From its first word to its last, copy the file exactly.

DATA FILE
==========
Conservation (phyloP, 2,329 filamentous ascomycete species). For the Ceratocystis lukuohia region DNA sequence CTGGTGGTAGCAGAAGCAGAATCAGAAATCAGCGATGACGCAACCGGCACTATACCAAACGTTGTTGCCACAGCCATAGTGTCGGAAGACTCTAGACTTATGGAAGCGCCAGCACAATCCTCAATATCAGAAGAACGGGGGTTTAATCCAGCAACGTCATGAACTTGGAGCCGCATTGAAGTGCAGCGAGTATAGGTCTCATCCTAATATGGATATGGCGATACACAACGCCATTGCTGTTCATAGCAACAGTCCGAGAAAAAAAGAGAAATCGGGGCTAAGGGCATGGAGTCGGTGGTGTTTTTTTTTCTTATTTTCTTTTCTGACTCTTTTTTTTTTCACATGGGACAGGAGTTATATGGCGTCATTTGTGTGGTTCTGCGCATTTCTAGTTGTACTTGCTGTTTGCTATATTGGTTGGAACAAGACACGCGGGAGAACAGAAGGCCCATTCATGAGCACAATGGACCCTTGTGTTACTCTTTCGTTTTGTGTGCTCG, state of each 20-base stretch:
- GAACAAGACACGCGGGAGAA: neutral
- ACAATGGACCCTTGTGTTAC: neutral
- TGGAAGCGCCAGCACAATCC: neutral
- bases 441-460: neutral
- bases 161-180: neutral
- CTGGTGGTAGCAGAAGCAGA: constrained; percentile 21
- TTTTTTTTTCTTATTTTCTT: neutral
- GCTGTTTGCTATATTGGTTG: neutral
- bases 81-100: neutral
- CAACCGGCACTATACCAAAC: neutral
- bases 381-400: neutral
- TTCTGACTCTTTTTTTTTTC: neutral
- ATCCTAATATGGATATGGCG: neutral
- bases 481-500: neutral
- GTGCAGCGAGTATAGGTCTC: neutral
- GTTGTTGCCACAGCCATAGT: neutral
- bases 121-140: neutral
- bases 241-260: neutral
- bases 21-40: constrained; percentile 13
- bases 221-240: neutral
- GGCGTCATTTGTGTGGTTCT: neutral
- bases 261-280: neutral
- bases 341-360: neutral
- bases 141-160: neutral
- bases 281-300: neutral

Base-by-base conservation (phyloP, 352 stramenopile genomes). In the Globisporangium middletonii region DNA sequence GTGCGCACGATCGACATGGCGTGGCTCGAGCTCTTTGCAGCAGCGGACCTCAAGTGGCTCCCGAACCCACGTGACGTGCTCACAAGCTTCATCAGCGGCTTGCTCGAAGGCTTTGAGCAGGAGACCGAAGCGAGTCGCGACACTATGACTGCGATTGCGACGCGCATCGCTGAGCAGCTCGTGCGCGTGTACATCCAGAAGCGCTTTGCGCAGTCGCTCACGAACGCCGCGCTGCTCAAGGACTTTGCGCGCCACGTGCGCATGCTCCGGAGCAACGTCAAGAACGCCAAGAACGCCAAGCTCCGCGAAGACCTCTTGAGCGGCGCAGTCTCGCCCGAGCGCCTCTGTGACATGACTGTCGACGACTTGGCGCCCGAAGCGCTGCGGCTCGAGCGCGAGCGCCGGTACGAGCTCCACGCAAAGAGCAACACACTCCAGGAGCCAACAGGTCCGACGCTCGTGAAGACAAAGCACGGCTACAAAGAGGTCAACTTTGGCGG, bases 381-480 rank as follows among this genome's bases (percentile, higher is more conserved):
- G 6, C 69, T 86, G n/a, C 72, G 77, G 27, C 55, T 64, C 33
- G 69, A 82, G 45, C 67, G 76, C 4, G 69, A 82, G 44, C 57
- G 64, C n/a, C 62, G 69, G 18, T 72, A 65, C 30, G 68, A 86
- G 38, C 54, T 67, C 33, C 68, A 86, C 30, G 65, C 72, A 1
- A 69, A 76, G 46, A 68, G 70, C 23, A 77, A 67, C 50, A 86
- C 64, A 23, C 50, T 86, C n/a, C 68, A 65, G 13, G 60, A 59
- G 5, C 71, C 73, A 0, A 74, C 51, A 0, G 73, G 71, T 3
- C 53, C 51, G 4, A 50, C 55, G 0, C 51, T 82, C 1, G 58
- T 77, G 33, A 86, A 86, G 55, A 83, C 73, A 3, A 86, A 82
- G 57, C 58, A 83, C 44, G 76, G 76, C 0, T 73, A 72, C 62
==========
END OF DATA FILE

Conservation (phyloP, 2,329 filamentous ascomycete species). For the Ceratocystis lukuohia region DNA sequence CTGGTGGTAGCAGAAGCAGAATCAGAAATCAGCGATGACGCAACCGGCACTATACCAAACGTTGTTGCCACAGCCATAGTGTCGGAAGACTCTAGACTTATGGAAGCGCCAGCACAATCCTCAATATCAGAAGAACGGGGGTTTAATCCAGCAACGTCATGAACTTGGAGCCGCATTGAAGTGCAGCGAGTATAGGTCTCATCCTAATATGGATATGGCGATACACAACGCCATTGCTGTTCATAGCAACAGTCCGAGAAAAAAAGAGAAATCGGGGCTAAGGGCATGGAGTCGGTGGTGTTTTTTTTTCTTATTTTCTTTTCTGACTCTTTTTTTTTTCACATGGGACAGGAGTTATATGGCGTCATTTGTGTGGTTCTGCGCATTTCTAGTTGTACTTGCTGTTTGCTATATTGGTTGGAACAAGACACGCGGGAGAACAGAAGGCCCATTCATGAGCACAATGGACCCTTGTGTTACTCTTTCGTTTTGTGTGCTCG, state of each 20-base stretch:
- GAACAAGACACGCGGGAGAA: neutral
- ACAATGGACCCTTGTGTTAC: neutral
- TGGAAGCGCCAGCACAATCC: neutral
- bases 441-460: neutral
- bases 161-180: neutral
- CTGGTGGTAGCAGAAGCAGA: constrained; percentile 21
- TTTTTTTTTCTTATTTTCTT: neutral
- GCTGTTTGCTATATTGGTTG: neutral
- bases 81-100: neutral
- CAACCGGCACTATACCAAAC: neutral
- bases 381-400: neutral
- TTCTGACTCTTTTTTTTTTC: neutral
- ATCCTAATATGGATATGGCG: neutral
- bases 481-500: neutral
- GTGCAGCGAGTATAGGTCTC: neutral
- GTTGTTGCCACAGCCATAGT: neutral
- bases 121-140: neutral
- bases 241-260: neutral
- bases 21-40: constrained; percentile 13
- bases 221-240: neutral
- GGCGTCATTTGTGTGGTTCT: neutral
- bases 261-280: neutral
- bases 341-360: neutral
- bases 141-160: neutral
- bases 281-300: neutral

Base-by-base conservation (phyloP, 352 stramenopile genomes). In the Globisporangium middletonii region DNA sequence GTGCGCACGATCGACATGGCGTGGCTCGAGCTCTTTGCAGCAGCGGACCTCAAGTGGCTCCCGAACCCACGTGACGTGCTCACAAGCTTCATCAGCGGCTTGCTCGAAGGCTTTGAGCAGGAGACCGAAGCGAGTCGCGACACTATGACTGCGATTGCGACGCGCATCGCTGAGCAGCTCGTGCGCGTGTACATCCAGAAGCGCTTTGCGCAGTCGCTCACGAACGCCGCGCTGCTCAAGGACTTTGCGCGCCACGTGCGCATGCTCCGGAGCAACGTCAAGAACGCCAAGAACGCCAAGCTCCGCGAAGACCTCTTGAGCGGCGCAGTCTCGCCCGAGCGCCTCTGTGACATGACTGTCGACGACTTGGCGCCCGAAGCGCTGCGGCTCGAGCGCGAGCGCCGGTACGAGCTCCACGCAAAGAGCAACACACTCCAGGAGCCAACAGGTCCGACGCTCGTGAAGACAAAGCACGGCTACAAAGAGGTCAACTTTGGCGG, bases 381-480 rank as follows among this genome's bases (percentile, higher is more conserved):
- G 6, C 69, T 86, G n/a, C 72, G 77, G 27, C 55, T 64, C 33
- G 69, A 82, G 45, C 67, G 76, C 4, G 69, A 82, G 44, C 57
- G 64, C n/a, C 62, G 69, G 18, T 72, A 65, C 30, G 68, A 86
- G 38, C 54, T 67, C 33, C 68, A 86, C 30, G 65, C 72, A 1
- A 69, A 76, G 46, A 68, G 70, C 23, A 77, A 67, C 50, A 86
- C 64, A 23, C 50, T 86, C n/a, C 68, A 65, G 13, G 60, A 59
- G 5, C 71, C 73, A 0, A 74, C 51, A 0, G 73, G 71, T 3
- C 53, C 51, G 4, A 50, C 55, G 0, C 51, T 82, C 1, G 58
- T 77, G 33, A 86, A 86, G 55, A 83, C 73, A 3, A 86, A 82
- G 57, C 58, A 83, C 44, G 76, G 76, C 0, T 73, A 72, C 62